When I was last at MD Anderson, a couple of weeks ago, I realized I hadn’t packed anything to bring with me to read while I drank the contrast material. They have paperbacks scattered out everywhere to pick up and read and you can keep them as long as you want. When you’re done with the book, you can leave it in any waiting room for someone else to read. I wanted to read something outside of my normal genre. I was looking for a mystery and would have settled for a romance, provided it wasn’t too cheesy.
But the first book that got my attention was one called “The Girl With All The Gifts,” by MR Carey. It was billed as “the most original thriller you will read this year.” I thought it was a mystery. Once I started reading it, I looked on the spine and saw that it was classified as science fiction, which is a genre I have not had much experience in reading. I got sucked in and it served its purpose which was to help the time pass while I waited. The story was good enough.
But I was reading an interview with the author in the back of the book and saw that they called it a post apocalyptic thriller, which, having come through a colon cancer ordeal, seemed oddly appropriate and appealing to me. Because, here's the thing—They asked him why he thought post apocalyptic thrillers are so popular. His answer was this, "...a lot of post apocalyptic fiction uses the sweeping away of the here-and-now to explore the question of what endures. What defines us. In a new world, born in flames or plague or zombie holocaust, what would we be and how would we change? Would we change at all, or would the same framework resurface and continue to control us?"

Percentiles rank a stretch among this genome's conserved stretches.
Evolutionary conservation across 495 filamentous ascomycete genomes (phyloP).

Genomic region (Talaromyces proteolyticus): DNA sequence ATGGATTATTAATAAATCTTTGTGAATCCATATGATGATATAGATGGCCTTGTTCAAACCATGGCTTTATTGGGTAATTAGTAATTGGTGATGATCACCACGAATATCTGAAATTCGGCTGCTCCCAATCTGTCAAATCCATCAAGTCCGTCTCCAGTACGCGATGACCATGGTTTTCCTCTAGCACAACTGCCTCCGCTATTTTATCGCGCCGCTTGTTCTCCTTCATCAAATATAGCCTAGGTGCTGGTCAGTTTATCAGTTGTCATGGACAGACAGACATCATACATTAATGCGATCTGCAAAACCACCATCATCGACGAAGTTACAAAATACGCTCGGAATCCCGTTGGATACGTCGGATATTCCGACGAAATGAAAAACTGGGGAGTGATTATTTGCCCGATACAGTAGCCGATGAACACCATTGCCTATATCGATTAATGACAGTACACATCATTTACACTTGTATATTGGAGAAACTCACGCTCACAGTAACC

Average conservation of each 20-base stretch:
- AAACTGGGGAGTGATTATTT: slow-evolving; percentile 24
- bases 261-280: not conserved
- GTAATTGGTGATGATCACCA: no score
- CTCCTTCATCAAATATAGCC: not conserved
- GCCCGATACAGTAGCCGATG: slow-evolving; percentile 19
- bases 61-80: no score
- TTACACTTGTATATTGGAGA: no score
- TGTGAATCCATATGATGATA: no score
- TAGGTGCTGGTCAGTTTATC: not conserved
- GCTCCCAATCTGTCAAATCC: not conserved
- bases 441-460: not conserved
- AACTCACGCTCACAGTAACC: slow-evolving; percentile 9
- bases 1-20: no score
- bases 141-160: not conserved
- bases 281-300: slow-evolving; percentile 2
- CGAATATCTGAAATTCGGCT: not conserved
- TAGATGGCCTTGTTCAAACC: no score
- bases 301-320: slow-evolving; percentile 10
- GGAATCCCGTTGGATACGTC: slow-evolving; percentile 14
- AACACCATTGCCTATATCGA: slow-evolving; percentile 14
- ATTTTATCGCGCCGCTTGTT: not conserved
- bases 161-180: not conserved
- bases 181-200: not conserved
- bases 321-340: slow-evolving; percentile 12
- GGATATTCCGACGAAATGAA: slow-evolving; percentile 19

And now, nearly a year after my surgery, this is where I find myself, exploring the questions of what endures, and what will I be, and how will I change? And of all the books in the library and waiting rooms of MDA, how is it that I picked this one single book, something I'd probably never have read had I not been desperate for something to read, that has this one little nugget in the back that further affirms and defines my current life task?
After a storm, we assess the damage, and we clean up. That in itself is sometimes a messy task. So I'll extend grace and patience to myself as I work my way through the aftermath of the storm. As I work, I will remember, I will tell stories, I will gather up what can be gathered and I will let go of what has been damaged beyond repair.
This passage certainly has had its price, and it took its toll on me. But mostly, when I look back and consider the aftermath and what is left, I am grateful.